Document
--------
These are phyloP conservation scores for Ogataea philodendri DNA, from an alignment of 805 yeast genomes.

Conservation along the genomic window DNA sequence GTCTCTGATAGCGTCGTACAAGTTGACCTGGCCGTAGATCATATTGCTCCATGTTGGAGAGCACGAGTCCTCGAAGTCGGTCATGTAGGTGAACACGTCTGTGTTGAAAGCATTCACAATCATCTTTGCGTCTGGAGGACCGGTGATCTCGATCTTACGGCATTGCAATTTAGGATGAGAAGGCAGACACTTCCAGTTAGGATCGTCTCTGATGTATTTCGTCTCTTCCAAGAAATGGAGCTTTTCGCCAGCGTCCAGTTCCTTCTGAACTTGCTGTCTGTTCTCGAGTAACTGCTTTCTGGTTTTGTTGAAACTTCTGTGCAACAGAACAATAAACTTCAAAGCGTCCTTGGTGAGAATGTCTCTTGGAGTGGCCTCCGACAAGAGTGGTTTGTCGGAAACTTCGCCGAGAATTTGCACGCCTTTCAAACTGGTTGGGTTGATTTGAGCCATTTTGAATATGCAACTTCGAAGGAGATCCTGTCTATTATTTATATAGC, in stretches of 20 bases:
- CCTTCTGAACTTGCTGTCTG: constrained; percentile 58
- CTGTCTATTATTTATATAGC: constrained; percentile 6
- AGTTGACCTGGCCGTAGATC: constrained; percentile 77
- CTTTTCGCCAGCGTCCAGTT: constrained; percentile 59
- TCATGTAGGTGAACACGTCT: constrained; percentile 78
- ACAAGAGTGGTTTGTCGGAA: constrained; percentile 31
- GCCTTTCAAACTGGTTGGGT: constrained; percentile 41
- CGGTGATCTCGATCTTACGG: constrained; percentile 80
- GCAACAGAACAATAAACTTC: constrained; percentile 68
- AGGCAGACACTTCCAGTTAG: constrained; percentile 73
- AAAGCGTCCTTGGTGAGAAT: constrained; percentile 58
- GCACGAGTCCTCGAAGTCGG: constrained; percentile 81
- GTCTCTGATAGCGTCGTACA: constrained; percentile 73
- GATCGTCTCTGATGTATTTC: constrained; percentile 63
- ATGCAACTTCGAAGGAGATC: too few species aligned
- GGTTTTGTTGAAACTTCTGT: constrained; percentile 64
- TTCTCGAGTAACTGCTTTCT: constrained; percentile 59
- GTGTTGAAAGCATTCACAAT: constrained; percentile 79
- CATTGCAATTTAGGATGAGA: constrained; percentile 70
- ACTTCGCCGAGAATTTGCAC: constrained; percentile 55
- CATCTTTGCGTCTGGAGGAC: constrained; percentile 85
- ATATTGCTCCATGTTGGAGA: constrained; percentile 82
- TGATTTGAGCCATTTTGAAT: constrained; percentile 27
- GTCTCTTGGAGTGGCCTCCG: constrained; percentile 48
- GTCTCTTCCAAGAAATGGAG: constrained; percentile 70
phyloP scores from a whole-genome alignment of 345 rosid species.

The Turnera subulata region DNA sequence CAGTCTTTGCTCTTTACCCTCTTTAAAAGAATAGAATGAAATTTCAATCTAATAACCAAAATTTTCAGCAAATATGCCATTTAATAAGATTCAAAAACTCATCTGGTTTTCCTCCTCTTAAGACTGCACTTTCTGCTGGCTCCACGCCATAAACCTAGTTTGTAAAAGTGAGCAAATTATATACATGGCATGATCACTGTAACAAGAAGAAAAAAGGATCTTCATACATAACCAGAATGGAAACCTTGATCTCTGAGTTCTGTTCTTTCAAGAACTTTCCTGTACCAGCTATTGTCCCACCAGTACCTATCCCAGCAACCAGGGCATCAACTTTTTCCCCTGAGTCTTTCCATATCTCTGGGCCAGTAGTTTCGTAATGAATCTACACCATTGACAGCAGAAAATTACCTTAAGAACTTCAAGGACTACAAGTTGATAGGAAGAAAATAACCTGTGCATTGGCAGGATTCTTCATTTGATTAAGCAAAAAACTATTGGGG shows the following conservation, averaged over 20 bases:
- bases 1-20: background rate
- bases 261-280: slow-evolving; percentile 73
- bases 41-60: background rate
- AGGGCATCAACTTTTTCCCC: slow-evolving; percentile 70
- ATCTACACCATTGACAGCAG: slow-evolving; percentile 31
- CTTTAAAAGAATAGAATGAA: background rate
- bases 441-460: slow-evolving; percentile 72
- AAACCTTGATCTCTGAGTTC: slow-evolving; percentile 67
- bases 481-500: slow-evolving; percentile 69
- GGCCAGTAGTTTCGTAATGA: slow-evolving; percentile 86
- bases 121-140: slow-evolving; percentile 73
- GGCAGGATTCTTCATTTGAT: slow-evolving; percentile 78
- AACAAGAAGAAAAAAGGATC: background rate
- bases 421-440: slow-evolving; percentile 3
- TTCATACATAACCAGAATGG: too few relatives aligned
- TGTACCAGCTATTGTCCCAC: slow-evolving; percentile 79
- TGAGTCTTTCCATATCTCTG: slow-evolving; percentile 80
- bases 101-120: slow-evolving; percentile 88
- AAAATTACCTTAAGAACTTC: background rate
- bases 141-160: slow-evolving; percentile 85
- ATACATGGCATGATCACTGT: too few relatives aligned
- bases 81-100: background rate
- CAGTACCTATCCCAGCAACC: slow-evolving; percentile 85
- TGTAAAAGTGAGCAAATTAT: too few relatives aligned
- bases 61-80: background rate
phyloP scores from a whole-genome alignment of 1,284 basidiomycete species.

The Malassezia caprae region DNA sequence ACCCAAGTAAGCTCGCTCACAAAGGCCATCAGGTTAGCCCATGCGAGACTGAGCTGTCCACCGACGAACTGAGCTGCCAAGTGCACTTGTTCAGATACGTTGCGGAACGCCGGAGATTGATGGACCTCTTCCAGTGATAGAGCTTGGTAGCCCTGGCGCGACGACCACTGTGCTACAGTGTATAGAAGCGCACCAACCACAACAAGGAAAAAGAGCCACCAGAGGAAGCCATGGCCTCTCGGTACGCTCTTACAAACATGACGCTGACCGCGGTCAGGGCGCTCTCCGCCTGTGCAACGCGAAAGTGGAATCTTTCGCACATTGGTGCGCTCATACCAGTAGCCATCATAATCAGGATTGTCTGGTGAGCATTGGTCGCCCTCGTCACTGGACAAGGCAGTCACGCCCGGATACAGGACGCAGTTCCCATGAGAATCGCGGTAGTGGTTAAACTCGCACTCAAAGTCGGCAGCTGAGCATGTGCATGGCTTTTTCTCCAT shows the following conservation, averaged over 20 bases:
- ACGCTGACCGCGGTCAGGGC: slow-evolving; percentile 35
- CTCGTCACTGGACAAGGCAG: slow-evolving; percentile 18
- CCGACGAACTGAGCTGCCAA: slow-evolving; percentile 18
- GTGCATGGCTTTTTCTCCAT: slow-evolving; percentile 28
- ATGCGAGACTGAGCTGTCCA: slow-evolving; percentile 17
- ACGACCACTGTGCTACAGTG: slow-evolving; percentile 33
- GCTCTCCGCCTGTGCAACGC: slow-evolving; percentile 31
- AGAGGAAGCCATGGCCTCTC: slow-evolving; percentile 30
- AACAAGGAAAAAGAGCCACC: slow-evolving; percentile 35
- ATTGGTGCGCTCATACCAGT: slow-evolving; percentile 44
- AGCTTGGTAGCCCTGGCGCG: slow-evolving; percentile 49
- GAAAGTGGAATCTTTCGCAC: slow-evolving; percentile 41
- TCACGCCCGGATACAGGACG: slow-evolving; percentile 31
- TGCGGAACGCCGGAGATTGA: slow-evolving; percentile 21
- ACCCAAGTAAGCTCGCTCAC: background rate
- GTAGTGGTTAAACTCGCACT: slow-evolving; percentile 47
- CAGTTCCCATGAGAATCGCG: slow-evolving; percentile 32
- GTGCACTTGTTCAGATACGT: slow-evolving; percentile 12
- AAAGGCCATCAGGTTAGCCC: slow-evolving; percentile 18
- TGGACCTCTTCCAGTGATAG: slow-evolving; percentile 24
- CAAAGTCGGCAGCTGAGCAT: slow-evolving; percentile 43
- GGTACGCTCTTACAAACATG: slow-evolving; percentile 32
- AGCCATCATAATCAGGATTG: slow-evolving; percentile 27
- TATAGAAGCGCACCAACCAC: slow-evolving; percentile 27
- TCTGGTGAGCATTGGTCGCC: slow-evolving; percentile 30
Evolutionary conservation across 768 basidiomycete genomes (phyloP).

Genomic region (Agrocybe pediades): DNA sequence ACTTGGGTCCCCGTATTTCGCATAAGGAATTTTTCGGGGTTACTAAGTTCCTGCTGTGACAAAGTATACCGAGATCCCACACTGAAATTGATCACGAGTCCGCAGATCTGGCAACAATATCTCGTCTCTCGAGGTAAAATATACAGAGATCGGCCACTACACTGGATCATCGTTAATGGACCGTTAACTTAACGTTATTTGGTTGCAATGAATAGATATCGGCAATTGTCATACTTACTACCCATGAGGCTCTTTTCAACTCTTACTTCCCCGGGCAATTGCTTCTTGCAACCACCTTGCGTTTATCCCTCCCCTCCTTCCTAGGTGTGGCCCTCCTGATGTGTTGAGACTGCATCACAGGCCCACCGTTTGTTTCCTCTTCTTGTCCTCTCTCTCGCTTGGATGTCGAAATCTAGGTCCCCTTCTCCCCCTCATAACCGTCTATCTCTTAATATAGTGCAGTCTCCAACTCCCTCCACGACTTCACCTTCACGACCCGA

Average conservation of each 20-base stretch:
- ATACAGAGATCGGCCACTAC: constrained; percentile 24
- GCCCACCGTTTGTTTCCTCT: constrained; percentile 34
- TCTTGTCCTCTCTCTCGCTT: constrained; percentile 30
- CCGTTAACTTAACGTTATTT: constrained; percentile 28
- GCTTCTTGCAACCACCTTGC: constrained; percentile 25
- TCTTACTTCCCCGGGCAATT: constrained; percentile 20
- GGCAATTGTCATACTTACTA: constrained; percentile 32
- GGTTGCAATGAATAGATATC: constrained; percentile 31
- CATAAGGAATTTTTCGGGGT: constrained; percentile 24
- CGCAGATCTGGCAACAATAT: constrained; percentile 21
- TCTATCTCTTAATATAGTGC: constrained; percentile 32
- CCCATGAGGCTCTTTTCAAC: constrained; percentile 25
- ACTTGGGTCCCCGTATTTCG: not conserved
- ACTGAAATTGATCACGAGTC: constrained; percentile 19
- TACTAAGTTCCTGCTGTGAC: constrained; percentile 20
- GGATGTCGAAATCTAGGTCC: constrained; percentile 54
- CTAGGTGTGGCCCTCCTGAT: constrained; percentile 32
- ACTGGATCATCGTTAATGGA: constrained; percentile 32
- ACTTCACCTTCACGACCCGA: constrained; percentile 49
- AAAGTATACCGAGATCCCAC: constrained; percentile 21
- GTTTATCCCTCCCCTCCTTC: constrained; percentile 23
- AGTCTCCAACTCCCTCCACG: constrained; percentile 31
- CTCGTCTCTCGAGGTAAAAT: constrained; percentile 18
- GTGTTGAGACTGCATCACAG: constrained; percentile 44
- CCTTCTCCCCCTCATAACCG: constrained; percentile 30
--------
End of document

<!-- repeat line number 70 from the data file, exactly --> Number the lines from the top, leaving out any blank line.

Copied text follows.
- TGCGGAACGCCGGAGATTGA: slow-evolving; percentile 21